Mohonk Preserve’s NatureAccess® program promotes the inclusion of people with disabilities in outdoor programming. Working in partnership with individuals, parents, teachers, physical therapists, social workers, psychologists, medical staff, and independent living centers, we strive to provide everyone with the opportunity to enjoy and learn in the outdoors.
How does it work? In advance of a visit to the Preserve, an individual or a teacher bringing a class may contact our Director of Education, Kathy Ambrosini, at firstname.lastname@example.org. Many programs are universally designed, but our varied terrain and changing seasonal conditions should be a consideration in planning your visit. Staff with expertise in inclusion, special education, and outdoor education work to accomodate a wide diversity of abilities and learning styles. Accessibility consultations at the Mohonk Preserve are available for:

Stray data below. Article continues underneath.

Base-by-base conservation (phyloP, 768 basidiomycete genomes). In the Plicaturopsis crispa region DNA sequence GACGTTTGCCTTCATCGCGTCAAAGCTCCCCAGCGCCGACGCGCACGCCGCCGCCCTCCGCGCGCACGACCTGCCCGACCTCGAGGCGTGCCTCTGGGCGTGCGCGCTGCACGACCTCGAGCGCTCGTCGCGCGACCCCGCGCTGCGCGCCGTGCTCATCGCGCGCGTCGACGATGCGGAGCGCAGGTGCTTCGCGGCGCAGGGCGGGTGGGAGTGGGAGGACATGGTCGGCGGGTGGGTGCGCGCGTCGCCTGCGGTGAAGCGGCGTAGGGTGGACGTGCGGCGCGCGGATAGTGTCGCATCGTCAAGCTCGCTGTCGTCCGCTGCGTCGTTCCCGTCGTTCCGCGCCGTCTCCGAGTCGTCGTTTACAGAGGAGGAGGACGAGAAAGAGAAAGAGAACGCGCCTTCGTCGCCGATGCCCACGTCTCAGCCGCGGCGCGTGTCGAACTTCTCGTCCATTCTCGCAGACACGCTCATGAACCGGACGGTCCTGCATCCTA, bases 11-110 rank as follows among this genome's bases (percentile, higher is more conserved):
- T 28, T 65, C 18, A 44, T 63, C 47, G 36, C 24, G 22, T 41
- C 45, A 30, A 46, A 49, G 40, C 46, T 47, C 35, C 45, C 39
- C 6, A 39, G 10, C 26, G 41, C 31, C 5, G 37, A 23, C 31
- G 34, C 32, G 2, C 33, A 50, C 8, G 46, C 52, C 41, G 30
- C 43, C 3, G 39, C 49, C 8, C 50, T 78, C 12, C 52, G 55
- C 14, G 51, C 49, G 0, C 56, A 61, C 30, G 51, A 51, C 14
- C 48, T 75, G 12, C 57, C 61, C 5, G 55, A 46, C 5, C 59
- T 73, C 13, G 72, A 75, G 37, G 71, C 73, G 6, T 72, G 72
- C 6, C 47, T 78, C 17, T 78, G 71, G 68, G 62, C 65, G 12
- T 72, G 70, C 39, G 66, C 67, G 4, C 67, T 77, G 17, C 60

- Field studies for school classes
- Summer camps
- Public programs
- Outreach programs
- Self-guided group visits
We offer accessibility trainings for outdoor professionals at parks, nature centers, and governmental organizations, which are tailored to the needs of each organization and may be combined with Accessibility Assessments of facilities and outdoor sites. Find out more with our training workshops flier.
Making Outdoor Programs Accessible is a 62-page, soft-cover “how to” manual that provides strategies from the NatureAccess program and the tools needed to create programs to include diverse audiences. Check out an excerpt from the program manual and order a copy.
The NatureAccess program has become a model for training professionals at parks, nature centers, and governmental agencies nationwide. In 1996, Mohonk Preserve received the Statewide Accessibility Award from the Association of Independent Living Centers of New York State. In 2006, the Preserve’s Director of Education, Kathy Ambrosini, was recognized with the Beyond the Letter of the Law Award from the Resource Center for Accessible Living for her leadership in pioneering the NatureAccess program, and was named 2010 Inclusivity Hero by the New York State Inclusive Recreation Resource Center.